I hear this all the time. "Every job description I look at says 3 - 5 years of experience required. How am I supposed to get that experience?". Fear not, there's a lot you can do to build experience when you need it!
1. Your education counts. Did you take a database design class in college that culminated in designing and building an actual product? That's 3 months of experience. Did you take a series of classes your junior year in GIS? That's one year of experience in using GIS (as long as you actually got in there to use the programs and build things and didn't just read about it out of a book).
2. Look for projects. If you're in school, talk with a professor about helping out on a project he/she might be working on. Offer to collaborate or work on parts or all of something that looks interesting and would build you skills in an area that you need for future job applications. Outside of school, use informational interviews with professionals in your field to meet people working at startups or companies that you're interested in. Ask what they're working on, let them know you're interested in working on some projects for a few hours per week, and propose helping out with a project if an extra hand is needed.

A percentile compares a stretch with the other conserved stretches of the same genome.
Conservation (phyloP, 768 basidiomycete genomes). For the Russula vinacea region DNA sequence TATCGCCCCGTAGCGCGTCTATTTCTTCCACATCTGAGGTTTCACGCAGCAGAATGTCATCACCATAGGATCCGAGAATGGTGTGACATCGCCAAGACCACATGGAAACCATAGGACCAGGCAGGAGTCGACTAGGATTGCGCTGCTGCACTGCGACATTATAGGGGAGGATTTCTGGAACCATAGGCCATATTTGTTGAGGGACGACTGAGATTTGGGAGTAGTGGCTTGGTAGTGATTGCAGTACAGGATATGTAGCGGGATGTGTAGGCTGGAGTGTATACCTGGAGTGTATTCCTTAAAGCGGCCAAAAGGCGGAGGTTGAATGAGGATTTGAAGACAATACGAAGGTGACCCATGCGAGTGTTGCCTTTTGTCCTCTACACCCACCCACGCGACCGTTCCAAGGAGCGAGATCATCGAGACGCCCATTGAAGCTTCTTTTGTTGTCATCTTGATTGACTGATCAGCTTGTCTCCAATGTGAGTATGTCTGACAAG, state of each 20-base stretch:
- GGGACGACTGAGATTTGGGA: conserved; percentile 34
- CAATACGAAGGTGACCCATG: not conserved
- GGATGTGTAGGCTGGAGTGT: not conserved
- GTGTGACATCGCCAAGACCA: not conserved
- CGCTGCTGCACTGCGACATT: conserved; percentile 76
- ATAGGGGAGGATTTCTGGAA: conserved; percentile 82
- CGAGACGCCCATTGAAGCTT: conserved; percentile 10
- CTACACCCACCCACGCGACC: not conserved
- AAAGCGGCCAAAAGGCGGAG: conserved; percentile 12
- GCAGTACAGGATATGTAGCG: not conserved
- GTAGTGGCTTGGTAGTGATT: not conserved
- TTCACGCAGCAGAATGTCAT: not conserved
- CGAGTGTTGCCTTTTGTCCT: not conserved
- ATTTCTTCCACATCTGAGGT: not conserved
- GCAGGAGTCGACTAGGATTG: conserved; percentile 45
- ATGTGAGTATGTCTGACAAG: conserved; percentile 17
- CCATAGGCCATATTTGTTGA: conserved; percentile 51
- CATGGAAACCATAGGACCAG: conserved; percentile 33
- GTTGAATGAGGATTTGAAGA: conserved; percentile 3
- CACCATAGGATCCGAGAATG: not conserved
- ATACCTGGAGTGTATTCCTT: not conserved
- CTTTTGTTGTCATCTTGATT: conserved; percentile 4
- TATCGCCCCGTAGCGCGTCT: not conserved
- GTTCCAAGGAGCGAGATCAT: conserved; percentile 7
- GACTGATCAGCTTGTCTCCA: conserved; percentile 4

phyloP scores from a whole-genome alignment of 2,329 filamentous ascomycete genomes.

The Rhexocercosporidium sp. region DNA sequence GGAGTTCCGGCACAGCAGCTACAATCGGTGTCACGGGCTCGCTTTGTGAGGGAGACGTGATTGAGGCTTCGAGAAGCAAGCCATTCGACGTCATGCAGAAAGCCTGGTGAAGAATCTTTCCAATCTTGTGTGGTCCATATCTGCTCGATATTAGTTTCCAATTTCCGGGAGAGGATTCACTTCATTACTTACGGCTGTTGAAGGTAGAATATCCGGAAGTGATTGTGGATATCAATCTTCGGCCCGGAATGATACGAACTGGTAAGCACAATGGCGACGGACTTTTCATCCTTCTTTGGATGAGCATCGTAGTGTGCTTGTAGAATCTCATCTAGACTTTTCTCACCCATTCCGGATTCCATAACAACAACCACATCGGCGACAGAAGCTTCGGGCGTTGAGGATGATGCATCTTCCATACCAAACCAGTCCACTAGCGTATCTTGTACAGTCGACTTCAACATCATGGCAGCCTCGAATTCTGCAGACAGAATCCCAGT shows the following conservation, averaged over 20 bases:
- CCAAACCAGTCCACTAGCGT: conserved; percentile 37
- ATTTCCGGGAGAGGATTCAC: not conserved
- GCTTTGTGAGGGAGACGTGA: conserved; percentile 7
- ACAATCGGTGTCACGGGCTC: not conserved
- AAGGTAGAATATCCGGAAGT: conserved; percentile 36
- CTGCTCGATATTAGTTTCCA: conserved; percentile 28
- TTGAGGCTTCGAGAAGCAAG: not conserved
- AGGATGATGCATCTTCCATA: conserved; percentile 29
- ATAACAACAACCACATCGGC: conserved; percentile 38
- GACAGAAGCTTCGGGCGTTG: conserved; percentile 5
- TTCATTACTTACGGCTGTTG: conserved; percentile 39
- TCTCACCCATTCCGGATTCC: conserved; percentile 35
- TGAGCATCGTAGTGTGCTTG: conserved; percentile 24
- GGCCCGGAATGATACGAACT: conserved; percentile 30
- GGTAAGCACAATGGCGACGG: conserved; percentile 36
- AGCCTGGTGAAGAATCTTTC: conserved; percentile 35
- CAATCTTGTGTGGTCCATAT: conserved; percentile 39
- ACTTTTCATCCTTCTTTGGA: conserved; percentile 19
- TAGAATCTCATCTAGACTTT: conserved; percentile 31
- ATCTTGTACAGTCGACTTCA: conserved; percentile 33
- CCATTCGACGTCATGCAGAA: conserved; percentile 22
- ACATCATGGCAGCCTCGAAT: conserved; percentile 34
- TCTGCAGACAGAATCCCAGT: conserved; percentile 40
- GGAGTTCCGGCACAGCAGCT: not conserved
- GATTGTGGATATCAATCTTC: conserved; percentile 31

3. Volunteer. Similar to the "Propose to help on a project" strategy above, you can volunteer your skills to nonprofits or individuals who need the kind of experience you're hoping to gain. If you know you need more experience in web development, or working directly with youth, or in project management, do informational interviews in organizations or with professionals you might be interested in working with. Offer to volunteer on a specific project or role that builds your experience in the areas you need.
4. Add responsibilities on to your existing job. If you're already working, look for ways to develop experience in your desired area in your current job. Working at a restaurant in the evenings but want to snag a career in finance? Ask your owner/manager if you can sit with them to review budgets and financial records, or if you can use their finances as a case study and make some recommendations.
As you take on side projects, volunteer work, and augment your existing job, add points to your resume that reflect the kinds of work you're doing that is related to the direction you want to go in. When you don't have experience, you need to build it, and that's on you. Go get 'em.